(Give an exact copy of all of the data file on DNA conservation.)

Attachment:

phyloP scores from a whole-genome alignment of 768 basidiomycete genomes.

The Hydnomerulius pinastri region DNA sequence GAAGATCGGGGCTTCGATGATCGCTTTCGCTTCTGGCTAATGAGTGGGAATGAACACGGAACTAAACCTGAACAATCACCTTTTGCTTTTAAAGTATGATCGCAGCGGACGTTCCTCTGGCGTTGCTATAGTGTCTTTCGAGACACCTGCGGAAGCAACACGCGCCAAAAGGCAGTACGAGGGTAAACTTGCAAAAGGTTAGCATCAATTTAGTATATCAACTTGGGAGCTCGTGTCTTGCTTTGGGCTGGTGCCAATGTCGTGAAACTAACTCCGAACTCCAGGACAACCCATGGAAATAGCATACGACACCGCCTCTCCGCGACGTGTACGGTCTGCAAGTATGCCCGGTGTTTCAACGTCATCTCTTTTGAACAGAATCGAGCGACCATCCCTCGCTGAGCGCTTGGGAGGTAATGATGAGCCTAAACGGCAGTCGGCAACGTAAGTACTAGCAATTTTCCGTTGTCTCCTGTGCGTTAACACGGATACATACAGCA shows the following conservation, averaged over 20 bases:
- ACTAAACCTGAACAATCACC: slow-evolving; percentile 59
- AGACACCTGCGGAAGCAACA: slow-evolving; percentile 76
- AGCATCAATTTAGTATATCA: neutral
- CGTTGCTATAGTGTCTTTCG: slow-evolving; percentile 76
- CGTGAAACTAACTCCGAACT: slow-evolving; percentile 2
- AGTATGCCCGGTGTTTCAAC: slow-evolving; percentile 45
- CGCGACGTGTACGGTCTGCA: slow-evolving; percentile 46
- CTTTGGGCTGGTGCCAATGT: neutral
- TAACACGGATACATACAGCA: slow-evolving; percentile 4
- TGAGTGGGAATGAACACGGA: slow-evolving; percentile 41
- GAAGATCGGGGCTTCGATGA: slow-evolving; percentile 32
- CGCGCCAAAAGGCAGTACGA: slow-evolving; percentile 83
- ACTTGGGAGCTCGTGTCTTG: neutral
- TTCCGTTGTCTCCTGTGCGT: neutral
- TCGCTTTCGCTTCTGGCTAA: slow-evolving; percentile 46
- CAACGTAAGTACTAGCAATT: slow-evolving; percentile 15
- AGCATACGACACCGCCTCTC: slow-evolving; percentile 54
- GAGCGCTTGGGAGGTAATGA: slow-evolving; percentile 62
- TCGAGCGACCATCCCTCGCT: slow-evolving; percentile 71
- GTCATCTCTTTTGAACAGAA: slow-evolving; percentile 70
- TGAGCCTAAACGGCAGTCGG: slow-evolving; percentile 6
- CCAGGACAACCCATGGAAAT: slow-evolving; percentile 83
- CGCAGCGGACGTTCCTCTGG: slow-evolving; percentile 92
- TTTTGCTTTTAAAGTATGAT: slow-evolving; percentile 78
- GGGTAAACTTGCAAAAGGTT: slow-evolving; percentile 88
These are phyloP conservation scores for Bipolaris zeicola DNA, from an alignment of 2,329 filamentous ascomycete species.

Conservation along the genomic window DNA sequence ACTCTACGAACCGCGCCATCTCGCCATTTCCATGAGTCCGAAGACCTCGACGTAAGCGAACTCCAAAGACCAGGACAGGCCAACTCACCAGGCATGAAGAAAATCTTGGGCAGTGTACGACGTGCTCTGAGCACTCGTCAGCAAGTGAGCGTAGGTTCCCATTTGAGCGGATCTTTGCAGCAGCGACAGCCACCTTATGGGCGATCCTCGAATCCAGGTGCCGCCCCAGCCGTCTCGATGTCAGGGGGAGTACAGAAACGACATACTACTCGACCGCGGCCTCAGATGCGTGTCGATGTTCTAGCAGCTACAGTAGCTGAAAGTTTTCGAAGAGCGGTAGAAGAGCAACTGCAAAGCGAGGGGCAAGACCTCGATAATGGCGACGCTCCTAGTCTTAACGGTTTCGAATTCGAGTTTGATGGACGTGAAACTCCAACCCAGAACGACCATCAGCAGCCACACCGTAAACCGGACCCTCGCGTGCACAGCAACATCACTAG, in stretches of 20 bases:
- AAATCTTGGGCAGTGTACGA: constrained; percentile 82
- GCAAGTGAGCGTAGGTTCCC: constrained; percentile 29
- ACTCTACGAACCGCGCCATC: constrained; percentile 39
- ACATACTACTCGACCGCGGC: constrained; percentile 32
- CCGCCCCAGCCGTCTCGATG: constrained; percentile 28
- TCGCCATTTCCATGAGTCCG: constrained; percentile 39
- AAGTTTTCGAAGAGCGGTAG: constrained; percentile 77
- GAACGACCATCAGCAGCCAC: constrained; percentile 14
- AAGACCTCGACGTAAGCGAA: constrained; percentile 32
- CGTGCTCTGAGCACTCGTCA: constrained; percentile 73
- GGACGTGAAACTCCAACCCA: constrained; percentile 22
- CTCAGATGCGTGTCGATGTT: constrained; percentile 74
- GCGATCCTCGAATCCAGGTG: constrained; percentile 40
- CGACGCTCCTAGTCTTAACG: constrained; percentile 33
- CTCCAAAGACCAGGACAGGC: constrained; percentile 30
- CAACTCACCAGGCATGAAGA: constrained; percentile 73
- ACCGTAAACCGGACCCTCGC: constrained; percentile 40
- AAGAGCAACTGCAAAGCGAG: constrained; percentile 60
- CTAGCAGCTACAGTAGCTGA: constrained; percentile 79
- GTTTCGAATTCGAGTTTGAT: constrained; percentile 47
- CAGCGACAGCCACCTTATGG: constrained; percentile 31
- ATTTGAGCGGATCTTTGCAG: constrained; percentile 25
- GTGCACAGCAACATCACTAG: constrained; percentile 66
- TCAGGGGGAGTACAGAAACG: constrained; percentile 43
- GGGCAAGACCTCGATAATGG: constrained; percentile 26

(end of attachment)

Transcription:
phyloP scores from a whole-genome alignment of 768 basidiomycete genomes.

The Hydnomerulius pinastri region DNA sequence GAAGATCGGGGCTTCGATGATCGCTTTCGCTTCTGGCTAATGAGTGGGAATGAACACGGAACTAAACCTGAACAATCACCTTTTGCTTTTAAAGTATGATCGCAGCGGACGTTCCTCTGGCGTTGCTATAGTGTCTTTCGAGACACCTGCGGAAGCAACACGCGCCAAAAGGCAGTACGAGGGTAAACTTGCAAAAGGTTAGCATCAATTTAGTATATCAACTTGGGAGCTCGTGTCTTGCTTTGGGCTGGTGCCAATGTCGTGAAACTAACTCCGAACTCCAGGACAACCCATGGAAATAGCATACGACACCGCCTCTCCGCGACGTGTACGGTCTGCAAGTATGCCCGGTGTTTCAACGTCATCTCTTTTGAACAGAATCGAGCGACCATCCCTCGCTGAGCGCTTGGGAGGTAATGATGAGCCTAAACGGCAGTCGGCAACGTAAGTACTAGCAATTTTCCGTTGTCTCCTGTGCGTTAACACGGATACATACAGCA shows the following conservation, averaged over 20 bases:
- ACTAAACCTGAACAATCACC: slow-evolving; percentile 59
- AGACACCTGCGGAAGCAACA: slow-evolving; percentile 76
- AGCATCAATTTAGTATATCA: neutral
- CGTTGCTATAGTGTCTTTCG: slow-evolving; percentile 76
- CGTGAAACTAACTCCGAACT: slow-evolving; percentile 2
- AGTATGCCCGGTGTTTCAAC: slow-evolving; percentile 45
- CGCGACGTGTACGGTCTGCA: slow-evolving; percentile 46
- CTTTGGGCTGGTGCCAATGT: neutral
- TAACACGGATACATACAGCA: slow-evolving; percentile 4
- TGAGTGGGAATGAACACGGA: slow-evolving; percentile 41
- GAAGATCGGGGCTTCGATGA: slow-evolving; percentile 32
- CGCGCCAAAAGGCAGTACGA: slow-evolving; percentile 83
- ACTTGGGAGCTCGTGTCTTG: neutral
- TTCCGTTGTCTCCTGTGCGT: neutral
- TCGCTTTCGCTTCTGGCTAA: slow-evolving; percentile 46
- CAACGTAAGTACTAGCAATT: slow-evolving; percentile 15
- AGCATACGACACCGCCTCTC: slow-evolving; percentile 54
- GAGCGCTTGGGAGGTAATGA: slow-evolving; percentile 62
- TCGAGCGACCATCCCTCGCT: slow-evolving; percentile 71
- GTCATCTCTTTTGAACAGAA: slow-evolving; percentile 70
- TGAGCCTAAACGGCAGTCGG: slow-evolving; percentile 6
- CCAGGACAACCCATGGAAAT: slow-evolving; percentile 83
- CGCAGCGGACGTTCCTCTGG: slow-evolving; percentile 92
- TTTTGCTTTTAAAGTATGAT: slow-evolving; percentile 78
- GGGTAAACTTGCAAAAGGTT: slow-evolving; percentile 88
These are phyloP conservation scores for Bipolaris zeicola DNA, from an alignment of 2,329 filamentous ascomycete species.

Conservation along the genomic window DNA sequence ACTCTACGAACCGCGCCATCTCGCCATTTCCATGAGTCCGAAGACCTCGACGTAAGCGAACTCCAAAGACCAGGACAGGCCAACTCACCAGGCATGAAGAAAATCTTGGGCAGTGTACGACGTGCTCTGAGCACTCGTCAGCAAGTGAGCGTAGGTTCCCATTTGAGCGGATCTTTGCAGCAGCGACAGCCACCTTATGGGCGATCCTCGAATCCAGGTGCCGCCCCAGCCGTCTCGATGTCAGGGGGAGTACAGAAACGACATACTACTCGACCGCGGCCTCAGATGCGTGTCGATGTTCTAGCAGCTACAGTAGCTGAAAGTTTTCGAAGAGCGGTAGAAGAGCAACTGCAAAGCGAGGGGCAAGACCTCGATAATGGCGACGCTCCTAGTCTTAACGGTTTCGAATTCGAGTTTGATGGACGTGAAACTCCAACCCAGAACGACCATCAGCAGCCACACCGTAAACCGGACCCTCGCGTGCACAGCAACATCACTAG, in stretches of 20 bases:
- AAATCTTGGGCAGTGTACGA: constrained; percentile 82
- GCAAGTGAGCGTAGGTTCCC: constrained; percentile 29
- ACTCTACGAACCGCGCCATC: constrained; percentile 39
- ACATACTACTCGACCGCGGC: constrained; percentile 32
- CCGCCCCAGCCGTCTCGATG: constrained; percentile 28
- TCGCCATTTCCATGAGTCCG: constrained; percentile 39
- AAGTTTTCGAAGAGCGGTAG: constrained; percentile 77
- GAACGACCATCAGCAGCCAC: constrained; percentile 14
- AAGACCTCGACGTAAGCGAA: constrained; percentile 32
- CGTGCTCTGAGCACTCGTCA: constrained; percentile 73
- GGACGTGAAACTCCAACCCA: constrained; percentile 22
- CTCAGATGCGTGTCGATGTT: constrained; percentile 74
- GCGATCCTCGAATCCAGGTG: constrained; percentile 40
- CGACGCTCCTAGTCTTAACG: constrained; percentile 33
- CTCCAAAGACCAGGACAGGC: constrained; percentile 30
- CAACTCACCAGGCATGAAGA: constrained; percentile 73
- ACCGTAAACCGGACCCTCGC: constrained; percentile 40
- AAGAGCAACTGCAAAGCGAG: constrained; percentile 60
- CTAGCAGCTACAGTAGCTGA: constrained; percentile 79
- GTTTCGAATTCGAGTTTGAT: constrained; percentile 47
- CAGCGACAGCCACCTTATGG: constrained; percentile 31
- ATTTGAGCGGATCTTTGCAG: constrained; percentile 25
- GTGCACAGCAACATCACTAG: constrained; percentile 66
- TCAGGGGGAGTACAGAAACG: constrained; percentile 43
- GGGCAAGACCTCGATAATGG: constrained; percentile 26